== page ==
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Blind: Major Films   no photo.
TitleFreak City (1999)
Alternative/Original Title
DisabilityGeneral Multiple Sclerosis Blind Deaf Dysphasia
CountryUSA
Length104
GenreHospital drama
Rating4
DirectorLynne Littman
CastSamantha Mathis Jonathan Silverman Marlee Matlin Natalie Cole Peter Sarsgaard Estelle Parsons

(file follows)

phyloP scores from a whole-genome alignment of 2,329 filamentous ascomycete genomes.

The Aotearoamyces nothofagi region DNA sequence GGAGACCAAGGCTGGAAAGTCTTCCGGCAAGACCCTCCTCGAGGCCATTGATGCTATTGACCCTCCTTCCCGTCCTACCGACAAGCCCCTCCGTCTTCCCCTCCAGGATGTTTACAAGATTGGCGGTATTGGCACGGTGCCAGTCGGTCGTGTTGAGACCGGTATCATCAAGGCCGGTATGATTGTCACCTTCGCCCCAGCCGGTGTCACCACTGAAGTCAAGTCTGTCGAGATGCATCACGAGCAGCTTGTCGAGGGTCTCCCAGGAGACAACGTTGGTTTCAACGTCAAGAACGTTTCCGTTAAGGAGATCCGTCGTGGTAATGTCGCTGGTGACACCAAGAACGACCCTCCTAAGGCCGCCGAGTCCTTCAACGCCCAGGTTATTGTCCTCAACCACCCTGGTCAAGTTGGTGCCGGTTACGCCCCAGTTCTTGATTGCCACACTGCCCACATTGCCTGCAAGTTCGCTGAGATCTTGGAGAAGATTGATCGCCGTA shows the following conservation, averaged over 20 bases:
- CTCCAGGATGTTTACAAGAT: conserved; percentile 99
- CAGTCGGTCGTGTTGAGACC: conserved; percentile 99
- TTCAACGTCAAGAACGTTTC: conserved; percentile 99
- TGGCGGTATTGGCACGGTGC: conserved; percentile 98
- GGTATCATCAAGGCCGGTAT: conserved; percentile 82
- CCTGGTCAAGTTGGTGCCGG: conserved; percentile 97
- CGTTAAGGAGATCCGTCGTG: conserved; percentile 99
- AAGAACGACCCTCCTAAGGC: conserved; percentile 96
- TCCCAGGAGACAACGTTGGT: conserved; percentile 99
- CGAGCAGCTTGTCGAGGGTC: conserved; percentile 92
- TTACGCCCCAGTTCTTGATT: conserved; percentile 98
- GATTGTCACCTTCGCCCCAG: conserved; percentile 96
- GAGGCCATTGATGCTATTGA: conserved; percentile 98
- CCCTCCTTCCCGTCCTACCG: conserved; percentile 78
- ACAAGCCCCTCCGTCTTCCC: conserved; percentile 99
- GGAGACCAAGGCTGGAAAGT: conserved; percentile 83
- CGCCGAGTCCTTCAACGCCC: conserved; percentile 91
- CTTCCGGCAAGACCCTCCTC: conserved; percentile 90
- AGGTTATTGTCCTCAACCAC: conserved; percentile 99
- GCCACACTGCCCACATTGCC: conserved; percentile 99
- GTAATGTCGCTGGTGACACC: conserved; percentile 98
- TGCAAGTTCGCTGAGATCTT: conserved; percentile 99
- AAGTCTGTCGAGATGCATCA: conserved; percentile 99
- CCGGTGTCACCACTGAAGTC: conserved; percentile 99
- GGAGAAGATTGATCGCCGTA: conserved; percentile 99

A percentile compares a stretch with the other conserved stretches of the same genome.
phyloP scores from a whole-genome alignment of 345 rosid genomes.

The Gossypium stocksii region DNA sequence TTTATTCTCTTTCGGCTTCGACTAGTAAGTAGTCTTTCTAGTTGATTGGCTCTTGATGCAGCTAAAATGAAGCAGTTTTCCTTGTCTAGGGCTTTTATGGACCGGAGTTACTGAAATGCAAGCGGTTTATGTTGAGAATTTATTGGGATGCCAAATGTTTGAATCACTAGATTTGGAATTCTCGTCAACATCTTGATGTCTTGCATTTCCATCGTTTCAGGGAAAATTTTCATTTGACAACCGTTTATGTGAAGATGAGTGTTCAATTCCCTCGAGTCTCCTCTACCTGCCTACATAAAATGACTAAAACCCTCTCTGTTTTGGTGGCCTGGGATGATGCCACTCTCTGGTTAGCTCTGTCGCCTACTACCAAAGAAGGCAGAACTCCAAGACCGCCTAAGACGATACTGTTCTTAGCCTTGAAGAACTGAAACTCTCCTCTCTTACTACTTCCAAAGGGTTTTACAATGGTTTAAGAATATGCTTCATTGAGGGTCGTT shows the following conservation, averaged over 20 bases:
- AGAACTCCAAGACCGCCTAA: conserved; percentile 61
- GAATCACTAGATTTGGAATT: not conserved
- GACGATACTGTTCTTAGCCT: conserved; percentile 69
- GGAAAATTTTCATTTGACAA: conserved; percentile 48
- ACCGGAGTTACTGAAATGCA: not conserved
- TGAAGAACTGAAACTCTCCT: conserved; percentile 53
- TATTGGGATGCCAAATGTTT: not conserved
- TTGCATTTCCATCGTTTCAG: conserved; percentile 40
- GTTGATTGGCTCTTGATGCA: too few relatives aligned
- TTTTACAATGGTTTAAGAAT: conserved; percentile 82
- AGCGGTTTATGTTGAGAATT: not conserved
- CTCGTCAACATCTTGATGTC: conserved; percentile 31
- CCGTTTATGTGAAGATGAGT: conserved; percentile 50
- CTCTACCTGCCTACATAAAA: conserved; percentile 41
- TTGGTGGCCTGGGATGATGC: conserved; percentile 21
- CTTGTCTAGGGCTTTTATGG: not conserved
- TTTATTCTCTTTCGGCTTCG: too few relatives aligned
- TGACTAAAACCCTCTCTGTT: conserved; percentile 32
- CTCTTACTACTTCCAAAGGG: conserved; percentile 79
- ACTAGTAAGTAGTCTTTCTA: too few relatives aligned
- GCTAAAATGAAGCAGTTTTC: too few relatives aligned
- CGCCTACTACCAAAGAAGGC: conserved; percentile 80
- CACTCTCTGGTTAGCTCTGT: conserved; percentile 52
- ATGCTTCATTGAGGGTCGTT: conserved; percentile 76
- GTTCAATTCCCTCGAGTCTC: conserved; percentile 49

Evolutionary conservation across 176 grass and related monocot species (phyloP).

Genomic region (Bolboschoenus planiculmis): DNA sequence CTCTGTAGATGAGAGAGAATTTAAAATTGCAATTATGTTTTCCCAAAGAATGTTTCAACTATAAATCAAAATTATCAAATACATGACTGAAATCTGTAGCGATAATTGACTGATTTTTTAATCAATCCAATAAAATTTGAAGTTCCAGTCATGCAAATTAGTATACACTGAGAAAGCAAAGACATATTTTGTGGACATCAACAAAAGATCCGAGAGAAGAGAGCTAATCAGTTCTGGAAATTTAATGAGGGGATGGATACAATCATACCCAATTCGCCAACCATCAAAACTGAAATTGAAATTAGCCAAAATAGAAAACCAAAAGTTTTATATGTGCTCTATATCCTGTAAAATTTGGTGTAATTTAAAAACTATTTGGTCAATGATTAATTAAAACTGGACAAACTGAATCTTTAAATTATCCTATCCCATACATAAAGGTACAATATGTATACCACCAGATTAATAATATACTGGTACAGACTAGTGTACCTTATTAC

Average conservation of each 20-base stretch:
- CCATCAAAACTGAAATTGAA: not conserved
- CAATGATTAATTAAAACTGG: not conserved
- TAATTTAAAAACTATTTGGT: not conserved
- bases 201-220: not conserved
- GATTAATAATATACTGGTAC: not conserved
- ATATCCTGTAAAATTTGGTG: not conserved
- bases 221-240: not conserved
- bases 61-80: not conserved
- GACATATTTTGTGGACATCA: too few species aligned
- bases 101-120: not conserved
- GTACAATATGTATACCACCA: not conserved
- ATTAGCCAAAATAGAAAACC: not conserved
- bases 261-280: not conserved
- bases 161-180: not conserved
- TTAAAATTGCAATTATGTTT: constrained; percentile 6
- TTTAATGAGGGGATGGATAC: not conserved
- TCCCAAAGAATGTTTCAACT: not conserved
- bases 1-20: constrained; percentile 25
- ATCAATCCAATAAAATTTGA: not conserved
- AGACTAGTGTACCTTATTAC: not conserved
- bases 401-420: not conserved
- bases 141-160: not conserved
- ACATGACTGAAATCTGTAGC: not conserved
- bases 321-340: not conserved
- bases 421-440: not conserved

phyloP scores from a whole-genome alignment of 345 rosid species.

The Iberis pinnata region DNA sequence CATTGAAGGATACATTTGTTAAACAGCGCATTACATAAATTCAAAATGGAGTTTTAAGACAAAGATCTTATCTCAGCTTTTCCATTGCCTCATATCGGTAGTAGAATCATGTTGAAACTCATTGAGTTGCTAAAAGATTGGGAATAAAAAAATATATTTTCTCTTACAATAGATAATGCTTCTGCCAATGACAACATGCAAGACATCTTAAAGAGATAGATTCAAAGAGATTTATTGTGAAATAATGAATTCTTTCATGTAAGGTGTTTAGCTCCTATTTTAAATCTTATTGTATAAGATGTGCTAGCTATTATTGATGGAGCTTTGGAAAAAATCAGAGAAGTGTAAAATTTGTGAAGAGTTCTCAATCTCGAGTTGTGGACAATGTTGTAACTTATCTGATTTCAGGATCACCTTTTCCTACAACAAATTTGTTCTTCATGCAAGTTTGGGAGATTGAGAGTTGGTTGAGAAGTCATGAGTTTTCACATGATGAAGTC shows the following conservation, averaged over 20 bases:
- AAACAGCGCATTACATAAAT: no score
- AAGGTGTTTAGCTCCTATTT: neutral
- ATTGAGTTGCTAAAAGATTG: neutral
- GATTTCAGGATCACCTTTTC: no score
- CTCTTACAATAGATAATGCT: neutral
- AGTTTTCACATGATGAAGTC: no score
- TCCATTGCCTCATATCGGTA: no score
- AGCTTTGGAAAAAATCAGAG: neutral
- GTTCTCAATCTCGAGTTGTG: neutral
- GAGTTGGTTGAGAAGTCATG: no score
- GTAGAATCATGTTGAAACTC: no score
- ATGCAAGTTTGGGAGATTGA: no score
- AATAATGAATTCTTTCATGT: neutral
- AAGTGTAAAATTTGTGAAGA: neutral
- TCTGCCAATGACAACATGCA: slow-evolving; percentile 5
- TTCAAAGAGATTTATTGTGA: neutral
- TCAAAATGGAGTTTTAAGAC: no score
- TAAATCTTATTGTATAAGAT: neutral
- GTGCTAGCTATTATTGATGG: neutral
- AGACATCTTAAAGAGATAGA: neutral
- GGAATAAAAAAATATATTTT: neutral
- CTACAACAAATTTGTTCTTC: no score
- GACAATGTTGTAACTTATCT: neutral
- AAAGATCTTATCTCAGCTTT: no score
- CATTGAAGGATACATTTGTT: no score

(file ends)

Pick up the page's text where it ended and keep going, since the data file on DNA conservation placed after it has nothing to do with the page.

NotesA young woman, Samantha Mathis, has multiple sclerosis and is looked after by her grandmother. But then her grandmother dies and she is forced to go into a care facility. Among the 'mixed bag' of residents is Jonathan Silverman playing a blind person, Marlee Matlin as someone both deaf and with slight mental retardation and Natalie Cole is a woman who has been in an accident and now has severe mental difficulties. A character, Eleanor, has dysphasia. Yvonne writes: Freak city. Synopsis Ruth is in her early 20s, has MS and is a wheelchair user. After the sudden death of her grandmother, she is sent to live in a care centre by her uncaring Aunt. The decision is against Ruth's wishes but it appears that she handed over her power of attorney when 18 years old. She finds herself powerless to change her circumstances and is rebellious and unpleasant to staff and patients alike including her roommate, Cassandra who describes herself as "mentally slow". Cassandra is a happy, friendly and endearing person, eager to help and Ruth initially wants nothing to do with her. Their relationship does grow however. The institute's culture includes a social separation of "gimps" (physically impaired) and "goons" (mentally impaired) who eat separately and socialise separately. Ruth starts to make alliances with certain patients. Cal, is a bright, attractive young man with quadriplegia who talks to her about Dante, relating his fictional journey to their experience of being in the institution. He expects to go to university shortly. There is Lenny, who is blind and Ruth feels he is a fellow rebel because he smokes and is cynical about the institution and its rules. She soon finds that he is also very overpowered by his overprotective and interfering mother, who manages the kitchens in the home. The other member to join their group is Eleanor, she was a famous jazz singer before a car accident left her with dysphasia and some mental difficulties. Ruth applies for legal aid and gets a lawyer who will help her get back her power of attorney but she is half hearted about carrying through the lawyers requests. She is also shown to be suffering from increasing weakness as the film progresses. On one night she visits Cal in his room and they start to kiss and fantasise together but he turns her away. Ruth gets to go out to a bar with her group of friends and they get very drunk, dance, tell jokes and the evening ends with Eleanor singing a beautiful song. On leaving the bar, Ruth falls from her chair and cannot get up without help. She is very angry and spits out hostility to her companions. Cassandra is especially hurt because Ruth refers to her voluntary work in the kitchen as "monkey work". Cassandra had previously told Ruth that Cal killed his girlfriend whilst drunk driving (presumably the accident that caused his disability) When she returns from the bar, Ruth wakes Cal up to ask about his girlfriend, who he is still very upset about. Eleanor spends the night with Lenny. The following days brings many problems, Cassandra is not happy about her work now and has a tantrum in the kitchen. The home, therefore decide to move her from sharing with Ruth who is deemed a bad influence on her. Despite efforts from Ruth, Cassandra and the nurses to keep Lenny's mother at bay, she still discovers Lenny and Eleanor in bed and is very shocked. She decides that he should move home with her. Cal is found to have committed suicide on finding that he has not been granted funding for a carer at University. Ruth is plunged into grief and Eleanor comforts her. Ruth finds out that Lenny is packing to leave. Whilst his mother is expecting him to move home with her, in fact, he plans to go to accommodation for the blind that he has been offered. He asks Ruth to go with him, she declines but helps him to leave. The film finishes with Ruth, now more accepting of the institution as her home, showing compassion for another patient who she has previously avoided. Comments. This is a difficult film to review. The actors did well and the institute was realistic. I was pleased to see Marlee Matlin rising to the challenge of playing a hearing role. However, I was left with a sense of "what was the point" after watching the film. It seemed to visit a few days in the lives of . . . . And that was it. My feeling was that it was not enough. There are certain concerns that I have about this film. Firstly (I may be being nanve) young, wheelchair users who do not need major nursing care are not normally accommodated in such institutions. There is a strong movement in the UK and I'm sure in the US also, towards supporting independent living. So I can't see that a woman like Ruth would be housed there. This was true of other inmates also. The movie took a number of long shots of various people with differing disabilities whilst they looked into camera. What was that supposed to convey? My worry was that it seemed to have a voyeuristic feel to it. Another concern is about Marlee Matlin's role of Cassandra. I want to fully support her in playing hearing roles. However she has the voice characteristics of a deaf person and in playing a mentally impaired person, I have a concern that this may reinforce a previously prevalent concept that deaf people are intellectually impaired. Lastly the same old problem, I don't think the main roles were played by disabled actors, why not?

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